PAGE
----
I am recently divorced and have noticed that I am not invited out anymore to the things my husband and I used to do together. It’s like he got all the social aspects of our life together and by extension, he has possession of our friends I am not sure if I should approach some of our couple friends to ask about this disconnect or should just leave it alone and try to find new friends. What do you think? I am lonely, and it is very hurtful to me.
First of all, I am truly sorry that you are (or are feeling) marginalized socially. It’s difficult enough to begin anew without feeling like a social pariah. But I think we need to make a distinction here between what a ‘friend’ is and how our social relationships sometimes operate as couples. I would like to outline some of the inherent problems that come with the un-coupling of social relationships.
The Torah teaches us that ‘Any love which is dependent on something, when the ‘something’ ceases, the love ceases. Any love which is not dependent on anything will never cease.’
Essentially this means that a true bond can weather change and distance because it is not contingent. Like work friends who disappear when you change jobs or the parents of your kid’s friends if and when they are friends no longer; so much of our social lives are about proximity! In the days of taking my kids to the park, there were women who I saw daily who I grew to adore. But as my children moved on to the next phases, we no longer spent any time together. It’s as if we had ‘park friendships’ that didn’t extend beyond those grassy hills.
In the school years, there were parking lot relationships; women I respected and enjoyed, but when my kids changed schools, I never saw them again. And, in my many workplaces over the years, my office friends were part of the air I breathed. They were my sanity and pleasure over the course of the day. And then I moved jobs, and we drifted apart. If I had the privilege to run into any of those people today, I would be delighted, I assure you. But those relationships were circumstantial. They were dependant. And couples you spend time with at social events are ofter the same.
You need to ask yourself a few questions:
- Do you have a meaningful relationship with these people beyond social shorthand?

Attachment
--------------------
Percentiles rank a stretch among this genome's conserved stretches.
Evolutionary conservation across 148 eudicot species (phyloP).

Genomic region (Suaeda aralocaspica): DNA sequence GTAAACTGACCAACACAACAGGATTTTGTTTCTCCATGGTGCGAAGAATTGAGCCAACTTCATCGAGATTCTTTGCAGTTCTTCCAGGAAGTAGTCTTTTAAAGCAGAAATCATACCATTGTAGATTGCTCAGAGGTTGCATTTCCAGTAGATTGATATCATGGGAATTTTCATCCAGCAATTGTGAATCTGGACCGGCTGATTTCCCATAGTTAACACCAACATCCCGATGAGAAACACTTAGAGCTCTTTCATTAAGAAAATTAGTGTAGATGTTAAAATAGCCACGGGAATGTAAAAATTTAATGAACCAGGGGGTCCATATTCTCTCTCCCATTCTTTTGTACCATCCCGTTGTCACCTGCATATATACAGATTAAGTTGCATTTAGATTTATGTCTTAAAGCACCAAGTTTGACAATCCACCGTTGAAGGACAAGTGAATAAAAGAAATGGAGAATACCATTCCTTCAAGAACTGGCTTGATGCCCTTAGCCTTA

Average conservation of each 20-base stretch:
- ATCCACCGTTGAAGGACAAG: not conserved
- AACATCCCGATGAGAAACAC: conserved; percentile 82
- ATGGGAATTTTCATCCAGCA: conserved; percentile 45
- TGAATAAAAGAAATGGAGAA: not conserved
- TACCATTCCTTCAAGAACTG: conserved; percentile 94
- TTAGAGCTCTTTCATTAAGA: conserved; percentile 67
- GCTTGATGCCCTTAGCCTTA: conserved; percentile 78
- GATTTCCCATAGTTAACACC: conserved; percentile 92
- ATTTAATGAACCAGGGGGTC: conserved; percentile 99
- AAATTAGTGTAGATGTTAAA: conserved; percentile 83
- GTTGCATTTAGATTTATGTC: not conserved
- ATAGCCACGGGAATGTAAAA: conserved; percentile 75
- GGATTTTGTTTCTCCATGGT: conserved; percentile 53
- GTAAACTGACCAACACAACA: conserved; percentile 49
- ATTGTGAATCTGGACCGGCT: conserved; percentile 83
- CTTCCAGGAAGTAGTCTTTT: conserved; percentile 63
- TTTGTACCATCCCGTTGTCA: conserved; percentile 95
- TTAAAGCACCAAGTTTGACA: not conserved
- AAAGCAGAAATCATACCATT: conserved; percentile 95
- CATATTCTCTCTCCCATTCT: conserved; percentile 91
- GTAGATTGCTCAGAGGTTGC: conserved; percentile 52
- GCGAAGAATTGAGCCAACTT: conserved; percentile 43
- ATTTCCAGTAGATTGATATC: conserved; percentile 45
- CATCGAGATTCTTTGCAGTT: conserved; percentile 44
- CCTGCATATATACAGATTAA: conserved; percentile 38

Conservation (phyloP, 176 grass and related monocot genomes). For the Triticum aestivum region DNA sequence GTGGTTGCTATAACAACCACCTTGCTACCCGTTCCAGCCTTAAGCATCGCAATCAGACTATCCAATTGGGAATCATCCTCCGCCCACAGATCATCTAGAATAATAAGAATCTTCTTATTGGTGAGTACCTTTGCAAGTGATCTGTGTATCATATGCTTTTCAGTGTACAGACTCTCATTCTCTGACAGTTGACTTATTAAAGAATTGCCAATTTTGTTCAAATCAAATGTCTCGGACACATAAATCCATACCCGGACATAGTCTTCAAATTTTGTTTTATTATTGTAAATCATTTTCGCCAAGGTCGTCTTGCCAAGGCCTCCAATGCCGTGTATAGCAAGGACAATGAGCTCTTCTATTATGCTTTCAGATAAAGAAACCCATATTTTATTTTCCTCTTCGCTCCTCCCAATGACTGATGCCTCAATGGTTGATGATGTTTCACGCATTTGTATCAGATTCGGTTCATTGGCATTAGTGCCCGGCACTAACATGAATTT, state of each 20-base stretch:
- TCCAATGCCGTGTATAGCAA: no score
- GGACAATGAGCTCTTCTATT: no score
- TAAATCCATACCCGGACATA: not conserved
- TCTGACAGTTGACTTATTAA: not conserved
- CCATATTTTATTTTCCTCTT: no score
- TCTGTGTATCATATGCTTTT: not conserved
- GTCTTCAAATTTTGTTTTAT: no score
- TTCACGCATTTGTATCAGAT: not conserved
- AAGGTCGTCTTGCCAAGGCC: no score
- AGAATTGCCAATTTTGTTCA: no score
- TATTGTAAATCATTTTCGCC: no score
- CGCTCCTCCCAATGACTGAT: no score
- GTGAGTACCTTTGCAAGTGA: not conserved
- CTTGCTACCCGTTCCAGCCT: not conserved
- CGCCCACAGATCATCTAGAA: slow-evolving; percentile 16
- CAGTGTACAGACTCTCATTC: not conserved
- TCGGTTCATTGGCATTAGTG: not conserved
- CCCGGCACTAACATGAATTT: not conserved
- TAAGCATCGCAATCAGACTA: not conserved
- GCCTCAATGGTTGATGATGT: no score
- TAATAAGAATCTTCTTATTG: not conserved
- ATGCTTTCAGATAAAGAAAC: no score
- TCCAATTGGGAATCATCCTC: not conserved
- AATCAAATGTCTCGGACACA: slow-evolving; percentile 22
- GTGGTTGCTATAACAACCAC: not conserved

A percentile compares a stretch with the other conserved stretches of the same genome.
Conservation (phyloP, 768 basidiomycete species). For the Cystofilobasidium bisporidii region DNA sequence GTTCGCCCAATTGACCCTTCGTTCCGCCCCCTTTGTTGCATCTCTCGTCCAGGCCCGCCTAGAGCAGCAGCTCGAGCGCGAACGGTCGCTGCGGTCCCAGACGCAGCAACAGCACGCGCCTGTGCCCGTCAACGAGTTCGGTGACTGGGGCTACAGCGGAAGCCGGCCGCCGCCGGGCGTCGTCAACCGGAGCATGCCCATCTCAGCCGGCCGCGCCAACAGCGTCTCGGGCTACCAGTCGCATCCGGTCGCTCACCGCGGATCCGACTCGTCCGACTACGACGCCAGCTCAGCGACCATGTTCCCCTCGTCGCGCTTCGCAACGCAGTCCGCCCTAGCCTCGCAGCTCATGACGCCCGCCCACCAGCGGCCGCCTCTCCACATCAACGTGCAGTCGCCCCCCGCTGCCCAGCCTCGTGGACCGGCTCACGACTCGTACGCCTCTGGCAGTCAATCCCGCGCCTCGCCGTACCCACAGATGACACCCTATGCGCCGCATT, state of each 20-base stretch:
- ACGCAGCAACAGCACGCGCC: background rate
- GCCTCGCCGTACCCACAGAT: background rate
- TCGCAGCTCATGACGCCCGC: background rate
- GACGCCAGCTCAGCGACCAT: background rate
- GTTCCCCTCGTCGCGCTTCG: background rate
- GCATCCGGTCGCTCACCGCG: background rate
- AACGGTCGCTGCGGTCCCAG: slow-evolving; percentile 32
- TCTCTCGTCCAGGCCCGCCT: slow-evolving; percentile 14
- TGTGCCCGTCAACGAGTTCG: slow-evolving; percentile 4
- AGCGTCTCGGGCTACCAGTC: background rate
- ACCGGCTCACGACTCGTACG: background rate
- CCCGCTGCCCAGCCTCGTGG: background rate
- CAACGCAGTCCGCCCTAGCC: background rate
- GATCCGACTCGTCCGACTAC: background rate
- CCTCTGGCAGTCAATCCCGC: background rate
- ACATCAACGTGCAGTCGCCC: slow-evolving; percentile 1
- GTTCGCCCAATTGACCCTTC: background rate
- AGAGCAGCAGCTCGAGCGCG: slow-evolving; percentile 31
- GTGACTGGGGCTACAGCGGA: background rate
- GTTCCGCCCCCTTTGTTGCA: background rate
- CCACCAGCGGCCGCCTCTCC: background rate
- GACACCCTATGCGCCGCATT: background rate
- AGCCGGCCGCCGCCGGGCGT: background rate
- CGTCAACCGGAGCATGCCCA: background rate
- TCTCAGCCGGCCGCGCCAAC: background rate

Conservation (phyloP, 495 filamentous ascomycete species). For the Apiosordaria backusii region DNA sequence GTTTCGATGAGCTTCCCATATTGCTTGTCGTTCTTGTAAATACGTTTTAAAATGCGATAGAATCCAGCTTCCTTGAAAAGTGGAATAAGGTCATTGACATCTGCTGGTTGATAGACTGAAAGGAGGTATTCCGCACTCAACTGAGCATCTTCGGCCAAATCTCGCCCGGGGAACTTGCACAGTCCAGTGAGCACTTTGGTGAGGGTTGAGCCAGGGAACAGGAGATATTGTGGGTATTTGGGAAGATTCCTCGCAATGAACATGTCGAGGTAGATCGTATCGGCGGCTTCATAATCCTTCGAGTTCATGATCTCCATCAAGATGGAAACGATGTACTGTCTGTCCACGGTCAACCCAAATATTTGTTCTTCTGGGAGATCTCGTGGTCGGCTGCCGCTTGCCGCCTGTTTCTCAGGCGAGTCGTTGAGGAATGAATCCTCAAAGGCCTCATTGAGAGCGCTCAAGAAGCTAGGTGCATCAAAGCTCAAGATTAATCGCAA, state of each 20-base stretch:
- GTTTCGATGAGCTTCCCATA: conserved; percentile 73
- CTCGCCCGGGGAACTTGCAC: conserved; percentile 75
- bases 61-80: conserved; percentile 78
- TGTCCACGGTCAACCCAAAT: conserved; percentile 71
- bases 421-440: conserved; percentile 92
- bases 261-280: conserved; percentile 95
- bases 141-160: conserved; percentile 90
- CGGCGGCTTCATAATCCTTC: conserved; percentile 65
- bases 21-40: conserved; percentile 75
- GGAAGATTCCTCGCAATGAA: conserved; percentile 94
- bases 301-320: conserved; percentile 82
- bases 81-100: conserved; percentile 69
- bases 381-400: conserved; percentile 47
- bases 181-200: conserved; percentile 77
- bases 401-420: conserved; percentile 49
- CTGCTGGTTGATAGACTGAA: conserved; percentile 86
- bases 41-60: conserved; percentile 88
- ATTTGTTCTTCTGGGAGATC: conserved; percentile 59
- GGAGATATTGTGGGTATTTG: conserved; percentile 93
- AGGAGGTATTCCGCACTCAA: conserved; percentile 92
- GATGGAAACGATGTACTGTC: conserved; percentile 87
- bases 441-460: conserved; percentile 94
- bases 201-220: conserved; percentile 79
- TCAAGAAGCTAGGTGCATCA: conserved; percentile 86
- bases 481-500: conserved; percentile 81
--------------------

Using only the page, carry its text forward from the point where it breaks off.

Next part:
- Do these people perceive (correctly or incorrectly) that they need to choose sides?
- Did these social engagements relate to your ex’s work life?
- Were these relationships’ contingent’ or ‘dependent’ ones? Or are you feeling socially lonely and thinking its THEM that you miss?
I encourage you to do a deep dive into your heart to answer these questions. I have had dear friends divorce, where I had to figure out how to navigate loyalty to a best friend without disrespecting her ex. I have had to figure out how best to keep the peace without taking sides. None of it was simple.
The Torah tells us, “You shall not cause pain to any widow or orphan.” Exodus 22:21 and admonishes us to be particularly sensitive to their needs, to be conscious of their pain and their loneliness.
In many ways, I feel like this needs to extend to the divorced woman as well. The ‘market’ for single men seems to be broad and welcoming in a way it does not feel for women.
I am sorry that this is happening to you, but you must be pro-active. One of the best things you can do is acknowledge that if you are feeling this, undoubtedly, so are other women. Can you make your place the place of gathering? Can your table be the open space for dropping in or formal invites? Can you build a community to offset your loneliness and, in the process, help so many others?
If, after asking yourself these questions, you feel like you truly miss the friendship of those who have left you behind, you might speak to them calmly and respectfully.
I know that it is hard to navigate relationships when couples split up. Still, you should know I miss you and hope we can find a way to stay close/in touch despite the strain . or I enjoy your company and would like to continue our relationship despite my new status. Can we think of a way to do that so that we are comfortable with the transition?
This opens the door to discussion about your feelings in a way that encourages them to be less defensive. It allows you the dignity you deserve along with the opportunity to address your concerns. But if this is the new normal, I advise you to move through this painful stage proactively and be the safe space for those around you who are also feeling alone. Hashem will guide you in the way that you chose to go.
Have your question answered by Adrienne by emailing AdrienneG@www.momentumcanada.ca